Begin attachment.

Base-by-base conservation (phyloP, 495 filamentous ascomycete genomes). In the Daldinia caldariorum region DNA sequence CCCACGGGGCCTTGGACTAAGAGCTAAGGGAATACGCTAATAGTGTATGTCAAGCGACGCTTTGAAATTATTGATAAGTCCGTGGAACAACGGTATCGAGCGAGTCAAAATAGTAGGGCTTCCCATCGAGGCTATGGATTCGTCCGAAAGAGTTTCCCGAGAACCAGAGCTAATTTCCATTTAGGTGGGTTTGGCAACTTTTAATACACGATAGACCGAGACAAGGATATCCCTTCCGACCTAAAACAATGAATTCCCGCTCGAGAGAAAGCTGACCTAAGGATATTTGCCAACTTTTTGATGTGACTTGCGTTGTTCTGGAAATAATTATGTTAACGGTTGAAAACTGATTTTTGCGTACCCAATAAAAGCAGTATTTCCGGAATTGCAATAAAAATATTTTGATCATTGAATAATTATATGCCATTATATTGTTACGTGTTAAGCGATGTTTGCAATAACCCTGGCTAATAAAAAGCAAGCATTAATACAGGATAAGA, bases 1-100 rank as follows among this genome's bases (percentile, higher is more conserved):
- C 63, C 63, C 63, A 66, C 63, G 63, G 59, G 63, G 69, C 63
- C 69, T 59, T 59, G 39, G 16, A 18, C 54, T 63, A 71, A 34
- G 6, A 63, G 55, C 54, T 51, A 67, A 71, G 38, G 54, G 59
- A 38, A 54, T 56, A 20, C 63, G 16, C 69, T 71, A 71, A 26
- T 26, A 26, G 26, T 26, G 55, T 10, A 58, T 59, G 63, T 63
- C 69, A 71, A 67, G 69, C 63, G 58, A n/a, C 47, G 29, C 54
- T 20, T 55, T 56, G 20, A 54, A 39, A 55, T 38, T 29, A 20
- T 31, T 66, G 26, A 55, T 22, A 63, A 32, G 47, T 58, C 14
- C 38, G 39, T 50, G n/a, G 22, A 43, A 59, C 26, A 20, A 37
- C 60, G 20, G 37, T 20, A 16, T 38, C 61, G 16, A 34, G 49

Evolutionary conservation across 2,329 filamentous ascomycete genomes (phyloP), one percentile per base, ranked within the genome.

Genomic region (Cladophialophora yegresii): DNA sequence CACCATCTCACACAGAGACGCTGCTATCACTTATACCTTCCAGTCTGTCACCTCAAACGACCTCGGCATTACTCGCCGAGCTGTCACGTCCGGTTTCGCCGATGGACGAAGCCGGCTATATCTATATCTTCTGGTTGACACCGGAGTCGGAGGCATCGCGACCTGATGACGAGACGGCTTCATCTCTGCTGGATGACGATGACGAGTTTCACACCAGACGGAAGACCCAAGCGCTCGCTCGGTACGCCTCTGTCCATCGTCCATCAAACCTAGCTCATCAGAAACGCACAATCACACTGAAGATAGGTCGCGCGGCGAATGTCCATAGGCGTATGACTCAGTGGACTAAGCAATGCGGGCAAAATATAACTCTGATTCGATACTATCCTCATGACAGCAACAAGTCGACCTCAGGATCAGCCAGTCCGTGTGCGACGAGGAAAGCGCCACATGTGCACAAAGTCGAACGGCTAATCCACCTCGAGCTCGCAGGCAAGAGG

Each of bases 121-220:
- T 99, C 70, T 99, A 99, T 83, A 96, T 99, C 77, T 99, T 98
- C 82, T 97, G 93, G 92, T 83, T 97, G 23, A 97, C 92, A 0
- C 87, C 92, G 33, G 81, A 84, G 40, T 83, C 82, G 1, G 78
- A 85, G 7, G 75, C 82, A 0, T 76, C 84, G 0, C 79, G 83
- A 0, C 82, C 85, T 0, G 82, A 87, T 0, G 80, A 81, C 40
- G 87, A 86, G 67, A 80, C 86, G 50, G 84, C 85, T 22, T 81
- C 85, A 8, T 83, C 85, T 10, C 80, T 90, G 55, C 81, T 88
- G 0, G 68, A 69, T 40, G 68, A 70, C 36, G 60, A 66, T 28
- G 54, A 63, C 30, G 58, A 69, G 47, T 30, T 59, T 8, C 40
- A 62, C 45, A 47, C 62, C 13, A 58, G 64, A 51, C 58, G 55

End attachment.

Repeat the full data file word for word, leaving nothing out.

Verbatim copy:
Base-by-base conservation (phyloP, 495 filamentous ascomycete genomes). In the Daldinia caldariorum region DNA sequence CCCACGGGGCCTTGGACTAAGAGCTAAGGGAATACGCTAATAGTGTATGTCAAGCGACGCTTTGAAATTATTGATAAGTCCGTGGAACAACGGTATCGAGCGAGTCAAAATAGTAGGGCTTCCCATCGAGGCTATGGATTCGTCCGAAAGAGTTTCCCGAGAACCAGAGCTAATTTCCATTTAGGTGGGTTTGGCAACTTTTAATACACGATAGACCGAGACAAGGATATCCCTTCCGACCTAAAACAATGAATTCCCGCTCGAGAGAAAGCTGACCTAAGGATATTTGCCAACTTTTTGATGTGACTTGCGTTGTTCTGGAAATAATTATGTTAACGGTTGAAAACTGATTTTTGCGTACCCAATAAAAGCAGTATTTCCGGAATTGCAATAAAAATATTTTGATCATTGAATAATTATATGCCATTATATTGTTACGTGTTAAGCGATGTTTGCAATAACCCTGGCTAATAAAAAGCAAGCATTAATACAGGATAAGA, bases 1-100 rank as follows among this genome's bases (percentile, higher is more conserved):
- C 63, C 63, C 63, A 66, C 63, G 63, G 59, G 63, G 69, C 63
- C 69, T 59, T 59, G 39, G 16, A 18, C 54, T 63, A 71, A 34
- G 6, A 63, G 55, C 54, T 51, A 67, A 71, G 38, G 54, G 59
- A 38, A 54, T 56, A 20, C 63, G 16, C 69, T 71, A 71, A 26
- T 26, A 26, G 26, T 26, G 55, T 10, A 58, T 59, G 63, T 63
- C 69, A 71, A 67, G 69, C 63, G 58, A n/a, C 47, G 29, C 54
- T 20, T 55, T 56, G 20, A 54, A 39, A 55, T 38, T 29, A 20
- T 31, T 66, G 26, A 55, T 22, A 63, A 32, G 47, T 58, C 14
- C 38, G 39, T 50, G n/a, G 22, A 43, A 59, C 26, A 20, A 37
- C 60, G 20, G 37, T 20, A 16, T 38, C 61, G 16, A 34, G 49

Evolutionary conservation across 2,329 filamentous ascomycete genomes (phyloP), one percentile per base, ranked within the genome.

Genomic region (Cladophialophora yegresii): DNA sequence CACCATCTCACACAGAGACGCTGCTATCACTTATACCTTCCAGTCTGTCACCTCAAACGACCTCGGCATTACTCGCCGAGCTGTCACGTCCGGTTTCGCCGATGGACGAAGCCGGCTATATCTATATCTTCTGGTTGACACCGGAGTCGGAGGCATCGCGACCTGATGACGAGACGGCTTCATCTCTGCTGGATGACGATGACGAGTTTCACACCAGACGGAAGACCCAAGCGCTCGCTCGGTACGCCTCTGTCCATCGTCCATCAAACCTAGCTCATCAGAAACGCACAATCACACTGAAGATAGGTCGCGCGGCGAATGTCCATAGGCGTATGACTCAGTGGACTAAGCAATGCGGGCAAAATATAACTCTGATTCGATACTATCCTCATGACAGCAACAAGTCGACCTCAGGATCAGCCAGTCCGTGTGCGACGAGGAAAGCGCCACATGTGCACAAAGTCGAACGGCTAATCCACCTCGAGCTCGCAGGCAAGAGG

Each of bases 121-220:
- T 99, C 70, T 99, A 99, T 83, A 96, T 99, C 77, T 99, T 98
- C 82, T 97, G 93, G 92, T 83, T 97, G 23, A 97, C 92, A 0
- C 87, C 92, G 33, G 81, A 84, G 40, T 83, C 82, G 1, G 78
- A 85, G 7, G 75, C 82, A 0, T 76, C 84, G 0, C 79, G 83
- A 0, C 82, C 85, T 0, G 82, A 87, T 0, G 80, A 81, C 40
- G 87, A 86, G 67, A 80, C 86, G 50, G 84, C 85, T 22, T 81
- C 85, A 8, T 83, C 85, T 10, C 80, T 90, G 55, C 81, T 88
- G 0, G 68, A 69, T 40, G 68, A 70, C 36, G 60, A 66, T 28
- G 54, A 63, C 30, G 58, A 69, G 47, T 30, T 59, T 8, C 40
- A 62, C 45, A 47, C 62, C 13, A 58, G 64, A 51, C 58, G 55